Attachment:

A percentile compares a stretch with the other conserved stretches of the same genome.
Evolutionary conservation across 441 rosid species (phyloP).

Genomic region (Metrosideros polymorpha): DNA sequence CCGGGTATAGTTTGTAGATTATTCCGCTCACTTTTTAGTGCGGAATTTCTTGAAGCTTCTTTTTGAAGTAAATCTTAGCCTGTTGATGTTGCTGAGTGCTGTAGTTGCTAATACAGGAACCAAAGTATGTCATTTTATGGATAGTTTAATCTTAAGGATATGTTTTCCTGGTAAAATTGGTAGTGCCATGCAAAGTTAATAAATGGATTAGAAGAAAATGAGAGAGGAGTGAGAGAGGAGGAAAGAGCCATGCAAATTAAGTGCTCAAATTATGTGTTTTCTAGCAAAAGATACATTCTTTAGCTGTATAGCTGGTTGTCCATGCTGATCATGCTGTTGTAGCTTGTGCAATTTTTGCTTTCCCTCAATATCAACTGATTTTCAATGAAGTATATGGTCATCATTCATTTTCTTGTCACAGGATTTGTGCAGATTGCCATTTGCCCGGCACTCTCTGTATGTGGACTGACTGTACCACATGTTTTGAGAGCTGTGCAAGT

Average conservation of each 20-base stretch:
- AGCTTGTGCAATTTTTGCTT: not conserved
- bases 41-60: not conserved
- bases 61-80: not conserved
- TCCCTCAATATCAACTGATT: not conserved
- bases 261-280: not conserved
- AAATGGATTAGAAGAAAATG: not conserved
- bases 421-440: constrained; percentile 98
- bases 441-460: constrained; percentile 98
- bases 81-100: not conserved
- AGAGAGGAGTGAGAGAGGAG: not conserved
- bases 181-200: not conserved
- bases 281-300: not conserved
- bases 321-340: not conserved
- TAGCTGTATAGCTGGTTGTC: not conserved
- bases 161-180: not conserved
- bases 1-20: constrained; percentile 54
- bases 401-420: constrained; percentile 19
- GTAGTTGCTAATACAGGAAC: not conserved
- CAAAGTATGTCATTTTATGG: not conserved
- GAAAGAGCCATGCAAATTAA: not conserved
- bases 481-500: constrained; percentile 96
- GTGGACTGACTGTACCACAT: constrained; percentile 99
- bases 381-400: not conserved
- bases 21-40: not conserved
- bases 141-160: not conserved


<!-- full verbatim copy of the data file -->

A percentile compares a stretch with the other conserved stretches of the same genome.
Evolutionary conservation across 441 rosid species (phyloP).

Genomic region (Metrosideros polymorpha): DNA sequence CCGGGTATAGTTTGTAGATTATTCCGCTCACTTTTTAGTGCGGAATTTCTTGAAGCTTCTTTTTGAAGTAAATCTTAGCCTGTTGATGTTGCTGAGTGCTGTAGTTGCTAATACAGGAACCAAAGTATGTCATTTTATGGATAGTTTAATCTTAAGGATATGTTTTCCTGGTAAAATTGGTAGTGCCATGCAAAGTTAATAAATGGATTAGAAGAAAATGAGAGAGGAGTGAGAGAGGAGGAAAGAGCCATGCAAATTAAGTGCTCAAATTATGTGTTTTCTAGCAAAAGATACATTCTTTAGCTGTATAGCTGGTTGTCCATGCTGATCATGCTGTTGTAGCTTGTGCAATTTTTGCTTTCCCTCAATATCAACTGATTTTCAATGAAGTATATGGTCATCATTCATTTTCTTGTCACAGGATTTGTGCAGATTGCCATTTGCCCGGCACTCTCTGTATGTGGACTGACTGTACCACATGTTTTGAGAGCTGTGCAAGT

Average conservation of each 20-base stretch:
- AGCTTGTGCAATTTTTGCTT: not conserved
- bases 41-60: not conserved
- bases 61-80: not conserved
- TCCCTCAATATCAACTGATT: not conserved
- bases 261-280: not conserved
- AAATGGATTAGAAGAAAATG: not conserved
- bases 421-440: constrained; percentile 98
- bases 441-460: constrained; percentile 98
- bases 81-100: not conserved
- AGAGAGGAGTGAGAGAGGAG: not conserved
- bases 181-200: not conserved
- bases 281-300: not conserved
- bases 321-340: not conserved
- TAGCTGTATAGCTGGTTGTC: not conserved
- bases 161-180: not conserved
- bases 1-20: constrained; percentile 54
- bases 401-420: constrained; percentile 19
- GTAGTTGCTAATACAGGAAC: not conserved
- CAAAGTATGTCATTTTATGG: not conserved
- GAAAGAGCCATGCAAATTAA: not conserved
- bases 481-500: constrained; percentile 96
- GTGGACTGACTGTACCACAT: constrained; percentile 99
- bases 381-400: not conserved
- bases 21-40: not conserved
- bases 141-160: not conserved